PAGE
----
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Sodium cyanide

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Sodium cyanide

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143-33-9 7pxY ChEMBL ChEMBL1644697 7pxN ChemSpider 8587 7pxY EC number 205-599-4 Jmol-3D images Image PubChem Template:Chembox PubChem/format RTECS number VZ7525000 UN number 1689 colspan=2 style="background:#f8eaba; border-top:2px solid transparent; border-bottom:2px solid transparent; text-align:center;" #REDIRECTmw:Help:Magic words#Other
This page is a soft redirect. Properties

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NaCN Molar mass 49.0072 g/mol Appearance white solid Odor faint almond-like Density 1.5955 g/cm3 Melting point Script error: No such module "convert". Boiling point Script error: No such module "convert". 48.15 g/100 mL (10 °C)
63.7 g/100 mL (25 °C) Solubility soluble in ammonia, methanol, ethanol
very slightly soluble in dimethylformamide, SO2
insoluble in dimethylsulphoxide 1.452 colspan=2 style="background:#f8eaba; border-top:2px solid transparent; border-bottom:2px solid transparent; text-align:center;" #REDIRECTmw:Help:Magic words#Other
This page is a soft redirect. Thermochemistry

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70.4 J/mol K 115.7 J/mol K -91 kJ/mol colspan=2 style="background:#f8eaba; border-top:2px solid transparent; border-bottom:2px solid transparent; text-align:center;" #REDIRECTmw:Help:Magic words#Other
This page is a soft redirect. Hazards

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SDS ICSC 1118 EU Index 006-007-00-5 EU classification Very Toxic T+ Dangerous for the Environment (Nature) N Corrosive C [1] R-phrases R26/27/28, R32, R50/53 S-phrases (S1/2), S7, S28, S29, S45, S60, S61 NFPA 704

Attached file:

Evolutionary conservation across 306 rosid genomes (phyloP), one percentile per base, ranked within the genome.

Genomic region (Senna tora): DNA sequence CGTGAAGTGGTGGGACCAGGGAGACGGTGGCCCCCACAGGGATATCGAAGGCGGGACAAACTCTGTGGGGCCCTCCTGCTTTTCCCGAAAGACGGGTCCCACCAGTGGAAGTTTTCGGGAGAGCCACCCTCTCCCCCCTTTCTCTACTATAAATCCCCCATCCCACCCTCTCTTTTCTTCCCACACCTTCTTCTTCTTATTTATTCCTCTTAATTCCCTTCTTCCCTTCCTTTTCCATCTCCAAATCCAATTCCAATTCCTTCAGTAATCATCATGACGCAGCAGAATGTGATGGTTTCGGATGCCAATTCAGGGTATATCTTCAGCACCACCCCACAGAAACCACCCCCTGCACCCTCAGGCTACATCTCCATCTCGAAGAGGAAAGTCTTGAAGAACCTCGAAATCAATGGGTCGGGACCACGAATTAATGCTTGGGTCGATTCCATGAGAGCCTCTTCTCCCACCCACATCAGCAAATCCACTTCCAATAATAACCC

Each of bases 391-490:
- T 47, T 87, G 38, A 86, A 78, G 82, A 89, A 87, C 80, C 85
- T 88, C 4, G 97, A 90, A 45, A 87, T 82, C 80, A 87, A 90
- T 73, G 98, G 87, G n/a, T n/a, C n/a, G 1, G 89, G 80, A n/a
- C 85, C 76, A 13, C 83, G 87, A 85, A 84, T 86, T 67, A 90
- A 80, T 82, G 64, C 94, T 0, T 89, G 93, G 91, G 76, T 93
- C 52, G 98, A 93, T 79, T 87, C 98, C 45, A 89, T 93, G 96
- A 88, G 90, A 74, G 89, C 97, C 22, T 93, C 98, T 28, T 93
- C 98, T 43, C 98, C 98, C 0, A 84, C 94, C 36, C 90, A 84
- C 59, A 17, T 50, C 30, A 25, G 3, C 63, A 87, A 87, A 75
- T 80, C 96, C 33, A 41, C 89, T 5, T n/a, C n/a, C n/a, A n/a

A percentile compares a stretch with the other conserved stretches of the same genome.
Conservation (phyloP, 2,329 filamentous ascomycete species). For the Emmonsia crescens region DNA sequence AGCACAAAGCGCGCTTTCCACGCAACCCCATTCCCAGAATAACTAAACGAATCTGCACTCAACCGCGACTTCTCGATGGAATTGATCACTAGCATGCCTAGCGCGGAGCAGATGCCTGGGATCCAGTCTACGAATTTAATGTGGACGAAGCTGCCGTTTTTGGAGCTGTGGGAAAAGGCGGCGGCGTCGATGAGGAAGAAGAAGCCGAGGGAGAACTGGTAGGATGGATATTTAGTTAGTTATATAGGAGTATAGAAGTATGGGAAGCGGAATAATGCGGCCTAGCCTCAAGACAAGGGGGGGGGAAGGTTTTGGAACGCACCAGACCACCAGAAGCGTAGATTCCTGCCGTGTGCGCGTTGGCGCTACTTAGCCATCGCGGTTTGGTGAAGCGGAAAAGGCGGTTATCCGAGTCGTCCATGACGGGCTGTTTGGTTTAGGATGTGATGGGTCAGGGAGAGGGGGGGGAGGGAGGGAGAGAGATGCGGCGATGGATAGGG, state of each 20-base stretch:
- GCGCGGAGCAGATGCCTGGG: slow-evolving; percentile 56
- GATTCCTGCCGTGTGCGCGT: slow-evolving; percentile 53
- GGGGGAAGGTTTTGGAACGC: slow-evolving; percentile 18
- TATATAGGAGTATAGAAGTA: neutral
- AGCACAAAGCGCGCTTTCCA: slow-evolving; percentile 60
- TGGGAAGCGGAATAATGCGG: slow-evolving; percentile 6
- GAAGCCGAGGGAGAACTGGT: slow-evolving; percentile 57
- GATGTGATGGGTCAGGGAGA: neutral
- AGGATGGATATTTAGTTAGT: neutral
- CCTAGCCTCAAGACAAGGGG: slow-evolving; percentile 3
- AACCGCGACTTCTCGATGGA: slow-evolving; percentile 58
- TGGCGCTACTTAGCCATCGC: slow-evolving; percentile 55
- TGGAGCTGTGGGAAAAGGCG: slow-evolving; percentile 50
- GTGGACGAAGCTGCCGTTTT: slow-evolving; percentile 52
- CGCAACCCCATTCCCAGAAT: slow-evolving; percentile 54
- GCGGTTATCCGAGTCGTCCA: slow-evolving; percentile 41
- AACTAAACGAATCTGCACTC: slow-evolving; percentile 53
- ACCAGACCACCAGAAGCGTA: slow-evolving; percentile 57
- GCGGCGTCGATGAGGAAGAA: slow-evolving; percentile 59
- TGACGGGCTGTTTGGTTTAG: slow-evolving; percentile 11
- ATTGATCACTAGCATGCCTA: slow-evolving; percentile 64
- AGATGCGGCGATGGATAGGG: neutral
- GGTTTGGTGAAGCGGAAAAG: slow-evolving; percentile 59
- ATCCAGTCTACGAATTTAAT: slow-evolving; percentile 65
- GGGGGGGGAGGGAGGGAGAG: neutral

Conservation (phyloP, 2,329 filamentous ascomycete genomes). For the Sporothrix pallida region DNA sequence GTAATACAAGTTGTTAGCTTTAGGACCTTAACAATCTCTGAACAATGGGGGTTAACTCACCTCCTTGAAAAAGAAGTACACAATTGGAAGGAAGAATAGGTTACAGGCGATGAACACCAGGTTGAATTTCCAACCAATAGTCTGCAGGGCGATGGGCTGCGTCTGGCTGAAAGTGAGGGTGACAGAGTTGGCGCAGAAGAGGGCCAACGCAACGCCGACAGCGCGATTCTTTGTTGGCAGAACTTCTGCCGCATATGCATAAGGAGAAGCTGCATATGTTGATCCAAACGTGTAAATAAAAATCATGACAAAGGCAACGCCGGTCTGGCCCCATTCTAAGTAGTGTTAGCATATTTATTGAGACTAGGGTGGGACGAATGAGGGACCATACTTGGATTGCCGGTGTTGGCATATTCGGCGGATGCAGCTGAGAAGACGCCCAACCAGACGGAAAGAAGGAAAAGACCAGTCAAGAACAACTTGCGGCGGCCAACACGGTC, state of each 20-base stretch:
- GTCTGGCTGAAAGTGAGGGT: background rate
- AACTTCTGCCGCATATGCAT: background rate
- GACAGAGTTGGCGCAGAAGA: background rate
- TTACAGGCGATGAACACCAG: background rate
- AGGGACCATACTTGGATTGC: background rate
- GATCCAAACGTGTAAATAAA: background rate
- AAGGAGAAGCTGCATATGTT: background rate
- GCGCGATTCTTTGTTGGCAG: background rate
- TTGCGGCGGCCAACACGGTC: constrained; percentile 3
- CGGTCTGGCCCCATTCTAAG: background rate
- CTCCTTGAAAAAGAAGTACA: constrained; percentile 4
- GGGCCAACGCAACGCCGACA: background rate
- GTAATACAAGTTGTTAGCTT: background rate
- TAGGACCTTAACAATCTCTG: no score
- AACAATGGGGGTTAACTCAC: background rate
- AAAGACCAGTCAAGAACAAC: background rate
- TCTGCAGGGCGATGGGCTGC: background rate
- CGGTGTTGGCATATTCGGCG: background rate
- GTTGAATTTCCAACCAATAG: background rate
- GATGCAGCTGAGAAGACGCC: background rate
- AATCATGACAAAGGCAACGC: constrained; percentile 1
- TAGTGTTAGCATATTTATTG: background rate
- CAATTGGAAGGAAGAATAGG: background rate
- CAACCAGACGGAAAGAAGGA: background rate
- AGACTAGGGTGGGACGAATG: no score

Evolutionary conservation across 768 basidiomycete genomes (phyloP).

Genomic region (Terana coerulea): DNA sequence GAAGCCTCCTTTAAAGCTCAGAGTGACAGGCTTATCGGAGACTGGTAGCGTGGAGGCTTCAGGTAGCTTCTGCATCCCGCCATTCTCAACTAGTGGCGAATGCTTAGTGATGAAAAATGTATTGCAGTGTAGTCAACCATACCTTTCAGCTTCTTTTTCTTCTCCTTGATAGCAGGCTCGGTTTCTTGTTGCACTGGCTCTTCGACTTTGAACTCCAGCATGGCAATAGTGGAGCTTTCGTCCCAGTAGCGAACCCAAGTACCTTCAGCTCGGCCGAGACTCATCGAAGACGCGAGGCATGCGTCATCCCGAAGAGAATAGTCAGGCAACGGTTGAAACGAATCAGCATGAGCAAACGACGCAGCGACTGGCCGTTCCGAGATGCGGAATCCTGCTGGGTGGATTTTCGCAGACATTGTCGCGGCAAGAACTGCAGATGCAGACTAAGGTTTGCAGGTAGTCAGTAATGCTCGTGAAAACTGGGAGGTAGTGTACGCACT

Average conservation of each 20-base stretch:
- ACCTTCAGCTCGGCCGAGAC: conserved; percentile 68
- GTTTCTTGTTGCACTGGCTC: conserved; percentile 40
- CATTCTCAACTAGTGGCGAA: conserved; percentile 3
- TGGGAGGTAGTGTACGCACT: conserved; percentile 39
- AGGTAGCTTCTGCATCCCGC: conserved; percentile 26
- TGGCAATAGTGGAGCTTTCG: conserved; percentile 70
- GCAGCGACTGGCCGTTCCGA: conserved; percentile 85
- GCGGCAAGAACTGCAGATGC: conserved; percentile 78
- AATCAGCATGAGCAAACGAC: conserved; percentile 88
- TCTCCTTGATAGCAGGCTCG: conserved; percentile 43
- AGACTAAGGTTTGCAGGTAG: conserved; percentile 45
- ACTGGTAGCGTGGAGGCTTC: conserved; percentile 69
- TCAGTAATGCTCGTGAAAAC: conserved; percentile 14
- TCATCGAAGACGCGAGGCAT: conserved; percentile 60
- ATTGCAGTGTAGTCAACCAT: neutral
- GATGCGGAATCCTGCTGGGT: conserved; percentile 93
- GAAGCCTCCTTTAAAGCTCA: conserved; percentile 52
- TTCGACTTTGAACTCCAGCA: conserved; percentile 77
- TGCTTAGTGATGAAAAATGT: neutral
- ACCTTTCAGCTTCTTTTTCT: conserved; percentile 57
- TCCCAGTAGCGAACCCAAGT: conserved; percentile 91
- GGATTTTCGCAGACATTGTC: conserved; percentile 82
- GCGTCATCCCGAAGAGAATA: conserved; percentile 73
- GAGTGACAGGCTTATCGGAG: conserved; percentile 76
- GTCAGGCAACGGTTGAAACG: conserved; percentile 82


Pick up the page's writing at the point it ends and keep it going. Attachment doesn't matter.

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Flash point Non-flammable 6.44 mg/kg (oral, rat)[3] US health exposure limits (NIOSH):

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This page is a soft redirect. C 5 mg/m3 (4.7 ppm) [10-minute][2] #REDIRECTmw:Help:Magic words#Other
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This page is a soft redirect. Related compounds

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Other cations
Potassium cyanide
Related compounds
Hydrogen cyanide
Except where otherwise noted, data are given for materials in their standard state (at 25 °C [77 °F], 100 kPa).
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Sodium cyanide is an inorganic compound with the formula NaCN. It is a white, water-soluble solid. Cyanide has a high affinity for metals, which leads to the high toxicity of this salt. Its main application, in gold mining, also exploits its high reactivity toward metals. When it is treated with acid, it forms the toxic gas hydrogen cyanide:

NaCN + H2SO4 → HCN + NaHSO4

Production and chemical properties

Sodium cyanide is produced by treating hydrogen cyanide with sodium hydroxide:[5]

HCN + NaOH → NaCN + H2O

Worldwide production was estimated at 500,000 tons in the year 2006. In former times, it was prepared by the Castner-Kellner process involving the reaction of sodium amide with carbon at elevated temperatures.

NaNH2 + C → NaCN + H2